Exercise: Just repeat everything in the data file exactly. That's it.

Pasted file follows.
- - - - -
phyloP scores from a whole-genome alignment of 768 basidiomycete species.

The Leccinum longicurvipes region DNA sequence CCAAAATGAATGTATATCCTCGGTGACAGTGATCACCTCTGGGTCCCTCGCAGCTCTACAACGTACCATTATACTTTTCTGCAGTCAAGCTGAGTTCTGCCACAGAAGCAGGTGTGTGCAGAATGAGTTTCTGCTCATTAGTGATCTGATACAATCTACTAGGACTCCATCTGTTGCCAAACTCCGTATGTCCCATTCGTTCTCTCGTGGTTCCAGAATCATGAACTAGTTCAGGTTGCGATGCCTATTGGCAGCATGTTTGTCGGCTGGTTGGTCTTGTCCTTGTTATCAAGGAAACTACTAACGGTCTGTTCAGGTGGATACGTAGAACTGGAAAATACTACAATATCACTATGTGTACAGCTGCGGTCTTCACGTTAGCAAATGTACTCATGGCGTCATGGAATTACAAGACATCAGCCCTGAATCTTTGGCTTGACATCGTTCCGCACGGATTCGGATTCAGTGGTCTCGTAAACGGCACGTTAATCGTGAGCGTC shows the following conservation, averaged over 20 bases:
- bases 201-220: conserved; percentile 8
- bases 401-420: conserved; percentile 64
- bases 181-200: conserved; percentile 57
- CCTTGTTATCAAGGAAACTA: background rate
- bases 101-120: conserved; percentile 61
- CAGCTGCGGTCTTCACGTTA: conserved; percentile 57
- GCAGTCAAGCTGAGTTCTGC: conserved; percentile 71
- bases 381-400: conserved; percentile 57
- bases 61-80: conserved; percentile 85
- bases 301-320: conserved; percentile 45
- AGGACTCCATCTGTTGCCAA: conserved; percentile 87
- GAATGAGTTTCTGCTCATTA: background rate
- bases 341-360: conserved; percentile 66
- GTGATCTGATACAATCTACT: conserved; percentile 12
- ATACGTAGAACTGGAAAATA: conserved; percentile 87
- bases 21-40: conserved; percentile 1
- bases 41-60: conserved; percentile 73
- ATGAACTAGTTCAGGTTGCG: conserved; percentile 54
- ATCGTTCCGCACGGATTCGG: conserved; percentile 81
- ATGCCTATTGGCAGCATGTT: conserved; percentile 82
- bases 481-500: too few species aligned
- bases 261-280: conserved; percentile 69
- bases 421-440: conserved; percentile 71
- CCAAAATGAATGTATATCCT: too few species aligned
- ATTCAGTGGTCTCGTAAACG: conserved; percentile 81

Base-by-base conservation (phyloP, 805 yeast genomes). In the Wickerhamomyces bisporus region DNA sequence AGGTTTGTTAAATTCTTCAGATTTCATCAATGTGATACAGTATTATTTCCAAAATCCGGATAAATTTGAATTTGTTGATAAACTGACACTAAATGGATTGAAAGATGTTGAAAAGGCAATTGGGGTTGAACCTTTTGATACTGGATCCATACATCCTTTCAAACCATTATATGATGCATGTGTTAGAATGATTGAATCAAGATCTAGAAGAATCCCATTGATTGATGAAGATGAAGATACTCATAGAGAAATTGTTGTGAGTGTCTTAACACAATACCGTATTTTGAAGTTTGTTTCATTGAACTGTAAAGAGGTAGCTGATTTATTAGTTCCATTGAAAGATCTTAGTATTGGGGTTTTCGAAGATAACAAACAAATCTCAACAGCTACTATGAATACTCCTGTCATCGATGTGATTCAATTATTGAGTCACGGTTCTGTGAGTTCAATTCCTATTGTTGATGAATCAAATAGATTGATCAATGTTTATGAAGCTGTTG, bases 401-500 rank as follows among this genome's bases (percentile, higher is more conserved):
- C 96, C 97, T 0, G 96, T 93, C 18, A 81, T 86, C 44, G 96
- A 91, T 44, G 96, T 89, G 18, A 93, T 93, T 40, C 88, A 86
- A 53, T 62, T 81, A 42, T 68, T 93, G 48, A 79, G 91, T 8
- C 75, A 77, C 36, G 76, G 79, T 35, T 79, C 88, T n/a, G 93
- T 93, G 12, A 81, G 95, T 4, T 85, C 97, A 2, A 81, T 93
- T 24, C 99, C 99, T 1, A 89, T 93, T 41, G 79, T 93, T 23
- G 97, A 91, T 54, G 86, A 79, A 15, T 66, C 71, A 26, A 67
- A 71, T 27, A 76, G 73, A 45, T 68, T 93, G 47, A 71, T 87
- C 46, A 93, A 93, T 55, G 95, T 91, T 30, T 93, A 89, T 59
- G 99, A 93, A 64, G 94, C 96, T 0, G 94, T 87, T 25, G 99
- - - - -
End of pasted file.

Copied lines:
phyloP scores from a whole-genome alignment of 768 basidiomycete species.

The Leccinum longicurvipes region DNA sequence CCAAAATGAATGTATATCCTCGGTGACAGTGATCACCTCTGGGTCCCTCGCAGCTCTACAACGTACCATTATACTTTTCTGCAGTCAAGCTGAGTTCTGCCACAGAAGCAGGTGTGTGCAGAATGAGTTTCTGCTCATTAGTGATCTGATACAATCTACTAGGACTCCATCTGTTGCCAAACTCCGTATGTCCCATTCGTTCTCTCGTGGTTCCAGAATCATGAACTAGTTCAGGTTGCGATGCCTATTGGCAGCATGTTTGTCGGCTGGTTGGTCTTGTCCTTGTTATCAAGGAAACTACTAACGGTCTGTTCAGGTGGATACGTAGAACTGGAAAATACTACAATATCACTATGTGTACAGCTGCGGTCTTCACGTTAGCAAATGTACTCATGGCGTCATGGAATTACAAGACATCAGCCCTGAATCTTTGGCTTGACATCGTTCCGCACGGATTCGGATTCAGTGGTCTCGTAAACGGCACGTTAATCGTGAGCGTC shows the following conservation, averaged over 20 bases:
- bases 201-220: conserved; percentile 8
- bases 401-420: conserved; percentile 64
- bases 181-200: conserved; percentile 57
- CCTTGTTATCAAGGAAACTA: background rate
- bases 101-120: conserved; percentile 61
- CAGCTGCGGTCTTCACGTTA: conserved; percentile 57
- GCAGTCAAGCTGAGTTCTGC: conserved; percentile 71
- bases 381-400: conserved; percentile 57
- bases 61-80: conserved; percentile 85
- bases 301-320: conserved; percentile 45
- AGGACTCCATCTGTTGCCAA: conserved; percentile 87
- GAATGAGTTTCTGCTCATTA: background rate
- bases 341-360: conserved; percentile 66
- GTGATCTGATACAATCTACT: conserved; percentile 12
- ATACGTAGAACTGGAAAATA: conserved; percentile 87
- bases 21-40: conserved; percentile 1
- bases 41-60: conserved; percentile 73
- ATGAACTAGTTCAGGTTGCG: conserved; percentile 54
- ATCGTTCCGCACGGATTCGG: conserved; percentile 81
- ATGCCTATTGGCAGCATGTT: conserved; percentile 82
- bases 481-500: too few species aligned
- bases 261-280: conserved; percentile 69
- bases 421-440: conserved; percentile 71
- CCAAAATGAATGTATATCCT: too few species aligned
- ATTCAGTGGTCTCGTAAACG: conserved; percentile 81

Base-by-base conservation (phyloP, 805 yeast genomes). In the Wickerhamomyces bisporus region DNA sequence AGGTTTGTTAAATTCTTCAGATTTCATCAATGTGATACAGTATTATTTCCAAAATCCGGATAAATTTGAATTTGTTGATAAACTGACACTAAATGGATTGAAAGATGTTGAAAAGGCAATTGGGGTTGAACCTTTTGATACTGGATCCATACATCCTTTCAAACCATTATATGATGCATGTGTTAGAATGATTGAATCAAGATCTAGAAGAATCCCATTGATTGATGAAGATGAAGATACTCATAGAGAAATTGTTGTGAGTGTCTTAACACAATACCGTATTTTGAAGTTTGTTTCATTGAACTGTAAAGAGGTAGCTGATTTATTAGTTCCATTGAAAGATCTTAGTATTGGGGTTTTCGAAGATAACAAACAAATCTCAACAGCTACTATGAATACTCCTGTCATCGATGTGATTCAATTATTGAGTCACGGTTCTGTGAGTTCAATTCCTATTGTTGATGAATCAAATAGATTGATCAATGTTTATGAAGCTGTTG, bases 401-500 rank as follows among this genome's bases (percentile, higher is more conserved):
- C 96, C 97, T 0, G 96, T 93, C 18, A 81, T 86, C 44, G 96
- A 91, T 44, G 96, T 89, G 18, A 93, T 93, T 40, C 88, A 86
- A 53, T 62, T 81, A 42, T 68, T 93, G 48, A 79, G 91, T 8
- C 75, A 77, C 36, G 76, G 79, T 35, T 79, C 88, T n/a, G 93
- T 93, G 12, A 81, G 95, T 4, T 85, C 97, A 2, A 81, T 93
- T 24, C 99, C 99, T 1, A 89, T 93, T 41, G 79, T 93, T 23
- G 97, A 91, T 54, G 86, A 79, A 15, T 66, C 71, A 26, A 67
- A 71, T 27, A 76, G 73, A 45, T 68, T 93, G 47, A 71, T 87
- C 46, A 93, A 93, T 55, G 95, T 91, T 30, T 93, A 89, T 59
- G 99, A 93, A 64, G 94, C 96, T 0, G 94, T 87, T 25, G 99